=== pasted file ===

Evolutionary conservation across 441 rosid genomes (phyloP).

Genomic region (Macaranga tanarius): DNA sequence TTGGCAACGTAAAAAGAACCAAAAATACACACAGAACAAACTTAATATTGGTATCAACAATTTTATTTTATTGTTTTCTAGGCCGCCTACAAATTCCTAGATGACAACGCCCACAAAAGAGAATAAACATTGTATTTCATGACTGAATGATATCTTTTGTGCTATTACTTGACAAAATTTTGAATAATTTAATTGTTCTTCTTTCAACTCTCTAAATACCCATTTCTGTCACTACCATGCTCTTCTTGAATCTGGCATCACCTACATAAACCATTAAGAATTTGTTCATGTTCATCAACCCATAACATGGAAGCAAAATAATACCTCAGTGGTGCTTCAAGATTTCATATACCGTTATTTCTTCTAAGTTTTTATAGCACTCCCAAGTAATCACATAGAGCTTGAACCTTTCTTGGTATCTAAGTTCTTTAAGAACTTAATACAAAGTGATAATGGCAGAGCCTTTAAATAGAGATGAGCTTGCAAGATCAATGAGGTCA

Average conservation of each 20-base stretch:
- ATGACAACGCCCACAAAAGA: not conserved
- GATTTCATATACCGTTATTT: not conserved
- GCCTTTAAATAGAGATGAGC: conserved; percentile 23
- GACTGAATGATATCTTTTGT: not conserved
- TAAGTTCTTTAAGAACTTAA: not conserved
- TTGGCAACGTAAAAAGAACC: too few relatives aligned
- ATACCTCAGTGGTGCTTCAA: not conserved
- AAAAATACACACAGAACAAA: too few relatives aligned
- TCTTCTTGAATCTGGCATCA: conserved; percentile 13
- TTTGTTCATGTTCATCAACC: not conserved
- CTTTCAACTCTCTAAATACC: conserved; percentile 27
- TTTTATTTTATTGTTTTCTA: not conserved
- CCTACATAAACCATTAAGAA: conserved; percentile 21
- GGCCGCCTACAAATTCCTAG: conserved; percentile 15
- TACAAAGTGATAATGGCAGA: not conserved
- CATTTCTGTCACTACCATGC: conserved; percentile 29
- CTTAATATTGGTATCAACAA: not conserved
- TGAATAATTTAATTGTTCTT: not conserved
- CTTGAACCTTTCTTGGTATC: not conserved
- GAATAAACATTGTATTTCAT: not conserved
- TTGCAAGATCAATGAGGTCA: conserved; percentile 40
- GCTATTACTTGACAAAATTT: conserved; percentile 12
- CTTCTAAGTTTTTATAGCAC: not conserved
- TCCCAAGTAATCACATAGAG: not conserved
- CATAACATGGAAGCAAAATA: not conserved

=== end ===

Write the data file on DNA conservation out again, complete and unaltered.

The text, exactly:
Evolutionary conservation across 441 rosid genomes (phyloP).

Genomic region (Macaranga tanarius): DNA sequence TTGGCAACGTAAAAAGAACCAAAAATACACACAGAACAAACTTAATATTGGTATCAACAATTTTATTTTATTGTTTTCTAGGCCGCCTACAAATTCCTAGATGACAACGCCCACAAAAGAGAATAAACATTGTATTTCATGACTGAATGATATCTTTTGTGCTATTACTTGACAAAATTTTGAATAATTTAATTGTTCTTCTTTCAACTCTCTAAATACCCATTTCTGTCACTACCATGCTCTTCTTGAATCTGGCATCACCTACATAAACCATTAAGAATTTGTTCATGTTCATCAACCCATAACATGGAAGCAAAATAATACCTCAGTGGTGCTTCAAGATTTCATATACCGTTATTTCTTCTAAGTTTTTATAGCACTCCCAAGTAATCACATAGAGCTTGAACCTTTCTTGGTATCTAAGTTCTTTAAGAACTTAATACAAAGTGATAATGGCAGAGCCTTTAAATAGAGATGAGCTTGCAAGATCAATGAGGTCA

Average conservation of each 20-base stretch:
- ATGACAACGCCCACAAAAGA: not conserved
- GATTTCATATACCGTTATTT: not conserved
- GCCTTTAAATAGAGATGAGC: conserved; percentile 23
- GACTGAATGATATCTTTTGT: not conserved
- TAAGTTCTTTAAGAACTTAA: not conserved
- TTGGCAACGTAAAAAGAACC: too few relatives aligned
- ATACCTCAGTGGTGCTTCAA: not conserved
- AAAAATACACACAGAACAAA: too few relatives aligned
- TCTTCTTGAATCTGGCATCA: conserved; percentile 13
- TTTGTTCATGTTCATCAACC: not conserved
- CTTTCAACTCTCTAAATACC: conserved; percentile 27
- TTTTATTTTATTGTTTTCTA: not conserved
- CCTACATAAACCATTAAGAA: conserved; percentile 21
- GGCCGCCTACAAATTCCTAG: conserved; percentile 15
- TACAAAGTGATAATGGCAGA: not conserved
- CATTTCTGTCACTACCATGC: conserved; percentile 29
- CTTAATATTGGTATCAACAA: not conserved
- TGAATAATTTAATTGTTCTT: not conserved
- CTTGAACCTTTCTTGGTATC: not conserved
- GAATAAACATTGTATTTCAT: not conserved
- TTGCAAGATCAATGAGGTCA: conserved; percentile 40
- GCTATTACTTGACAAAATTT: conserved; percentile 12
- CTTCTAAGTTTTTATAGCAC: not conserved
- TCCCAAGTAATCACATAGAG: not conserved
- CATAACATGGAAGCAAAATA: not conserved